The Early Late Cretaceous ("High Cretaceous") was marked by several critical events. The first was the widening Atlantic rift. The Atlantic Ocean: (a) had become wide enough to become a complete barrier to east-west dispersal over its entire length, except in the far north, and (b) was circulating meaningful amounts of ocean water north and south. The initial results seem somewhat paradoxical. On the one hand, the High Cretaceous experienced unprecedented uniformity of ocean temperatures from pole to pole, suggesting very good horizontal mixing of ocean waters. On the other hand, it is well known for sporadic deep ocean anoxia, which would indicate poor vertical mixing. It is tempting to speculate on the causes of this peculiar set of events. One strong line of evidence implicates methane and/or carbon dioxide outgassing. But most of this data comes from the Atlantic basin. In due course, we will have enough information from the Pacific to give us a better global perspective.
The second major event of the High Cretaceous was angiosperm dominance. Angiosperm plants had begun to spread at least as early as the middle Neocomian. However, during the High Cretaceous, angiosperms reached some critical mass or critical stage of development and became the dominant type of plant in most parts of the world. Finally, the long, gradual increase in sea levels which began in the Triassic reached its peak in the High Cretaceous. During the End-Cretaceous, sea levels began to retreat after 165 million years of advances. Miller et al. (2003) have recently reported that the peak and decline of sea levels in the Late Cretaceous is punctuated by a number of sudden, drastic, marine regressions. Apparently, the oceans retreated quite quickly, and, almost as quickly, returned to more or less their former depths. The pace of these changes appears to have been below the limit of geological resolution for their core samples, i.e. about <500Ky. Miller et al. state that their data are consistent only with the formation of short-lived, but rather extensive ice sheets in Antarctica. This conclusion is almost -- but not quite -- irreconcilable with what we know about Late Cretaceous climate. Miller's group coordinates data from a number of different regions in arriving at this result. While these sequences are diverse, they still cover only the Atlantic and Tethyan regions. Once again, we are badly in need of data from the Pacific Basin.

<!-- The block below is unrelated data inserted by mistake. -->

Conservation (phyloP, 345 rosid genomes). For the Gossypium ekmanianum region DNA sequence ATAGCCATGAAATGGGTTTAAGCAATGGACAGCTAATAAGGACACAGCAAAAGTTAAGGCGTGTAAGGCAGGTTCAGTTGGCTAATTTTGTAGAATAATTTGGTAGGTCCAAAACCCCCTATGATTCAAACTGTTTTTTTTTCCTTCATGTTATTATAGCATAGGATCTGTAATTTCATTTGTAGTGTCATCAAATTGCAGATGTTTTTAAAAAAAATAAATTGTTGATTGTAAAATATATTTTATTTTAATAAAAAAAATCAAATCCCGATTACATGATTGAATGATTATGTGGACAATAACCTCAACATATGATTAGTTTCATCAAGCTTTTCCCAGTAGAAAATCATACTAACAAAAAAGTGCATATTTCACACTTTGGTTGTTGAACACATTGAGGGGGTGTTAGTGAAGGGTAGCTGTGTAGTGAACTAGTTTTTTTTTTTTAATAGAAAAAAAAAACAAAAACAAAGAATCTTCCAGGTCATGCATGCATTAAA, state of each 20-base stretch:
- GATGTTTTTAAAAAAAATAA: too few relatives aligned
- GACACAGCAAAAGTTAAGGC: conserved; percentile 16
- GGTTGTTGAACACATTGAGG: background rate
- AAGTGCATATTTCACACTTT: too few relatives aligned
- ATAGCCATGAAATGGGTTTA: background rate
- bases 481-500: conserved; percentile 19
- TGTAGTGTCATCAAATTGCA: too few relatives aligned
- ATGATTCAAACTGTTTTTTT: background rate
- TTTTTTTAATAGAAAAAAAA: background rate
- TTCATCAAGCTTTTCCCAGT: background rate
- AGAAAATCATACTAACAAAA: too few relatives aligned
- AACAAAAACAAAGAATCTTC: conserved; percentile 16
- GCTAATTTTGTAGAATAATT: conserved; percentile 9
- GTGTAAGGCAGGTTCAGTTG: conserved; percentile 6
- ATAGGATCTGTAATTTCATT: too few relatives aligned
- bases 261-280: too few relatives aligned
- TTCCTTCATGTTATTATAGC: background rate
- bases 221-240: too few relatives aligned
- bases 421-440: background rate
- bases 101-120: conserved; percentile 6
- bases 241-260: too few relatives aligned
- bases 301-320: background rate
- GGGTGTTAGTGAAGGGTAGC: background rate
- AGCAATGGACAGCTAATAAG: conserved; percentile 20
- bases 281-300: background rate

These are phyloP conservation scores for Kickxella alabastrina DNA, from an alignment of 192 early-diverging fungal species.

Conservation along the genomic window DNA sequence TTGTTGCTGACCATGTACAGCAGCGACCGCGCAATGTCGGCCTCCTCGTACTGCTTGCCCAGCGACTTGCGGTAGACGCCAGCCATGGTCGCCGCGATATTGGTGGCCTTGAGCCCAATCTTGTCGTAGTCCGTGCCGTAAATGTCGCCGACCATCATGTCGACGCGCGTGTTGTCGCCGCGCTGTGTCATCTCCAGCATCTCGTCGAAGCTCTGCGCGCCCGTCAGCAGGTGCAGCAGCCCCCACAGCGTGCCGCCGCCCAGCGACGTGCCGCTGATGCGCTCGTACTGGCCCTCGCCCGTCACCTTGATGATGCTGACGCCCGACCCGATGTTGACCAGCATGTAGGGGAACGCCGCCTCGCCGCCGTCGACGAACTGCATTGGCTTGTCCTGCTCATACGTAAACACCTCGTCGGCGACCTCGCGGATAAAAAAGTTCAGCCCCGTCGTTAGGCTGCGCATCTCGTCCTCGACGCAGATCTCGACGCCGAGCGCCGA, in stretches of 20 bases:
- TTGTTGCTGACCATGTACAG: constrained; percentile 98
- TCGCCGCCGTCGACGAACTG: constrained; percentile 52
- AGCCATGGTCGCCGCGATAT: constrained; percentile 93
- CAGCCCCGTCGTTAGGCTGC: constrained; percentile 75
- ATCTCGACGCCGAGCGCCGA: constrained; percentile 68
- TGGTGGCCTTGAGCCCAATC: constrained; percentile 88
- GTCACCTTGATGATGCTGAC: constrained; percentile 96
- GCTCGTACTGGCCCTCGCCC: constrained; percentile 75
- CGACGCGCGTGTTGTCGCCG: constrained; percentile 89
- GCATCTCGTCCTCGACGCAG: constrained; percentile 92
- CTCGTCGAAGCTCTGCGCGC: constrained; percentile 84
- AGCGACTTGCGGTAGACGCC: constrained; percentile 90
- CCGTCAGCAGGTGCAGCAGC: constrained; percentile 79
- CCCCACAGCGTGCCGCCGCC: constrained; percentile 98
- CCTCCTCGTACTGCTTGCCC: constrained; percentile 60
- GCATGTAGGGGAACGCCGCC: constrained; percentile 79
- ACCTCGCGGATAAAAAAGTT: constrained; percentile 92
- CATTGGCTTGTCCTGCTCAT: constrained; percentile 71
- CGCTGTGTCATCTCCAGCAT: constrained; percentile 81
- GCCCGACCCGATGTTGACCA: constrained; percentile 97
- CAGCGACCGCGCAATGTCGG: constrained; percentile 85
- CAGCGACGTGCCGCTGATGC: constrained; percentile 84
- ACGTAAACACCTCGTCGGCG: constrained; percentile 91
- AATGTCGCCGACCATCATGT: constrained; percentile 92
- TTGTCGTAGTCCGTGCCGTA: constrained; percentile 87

more to follow on cretaceous in join me in irvincalicut.blogspot.com

Monday, February 26, 2007

now guys lets move on to cretaceous period with me irvin

The Cretaceous Period - 1
The Cretaceous Period of the Mesozoic Era: 146 to 65.5 million years ago

Introduction
In 1822 the Belgian geologist D'Omalius d'Halloy gave the name Terrain Cretace, for the chalk and rock outcrops of the Paris Basin, and for similar deposits in Belgium and Holland and traceable also from England eastward into Sweden and Poland.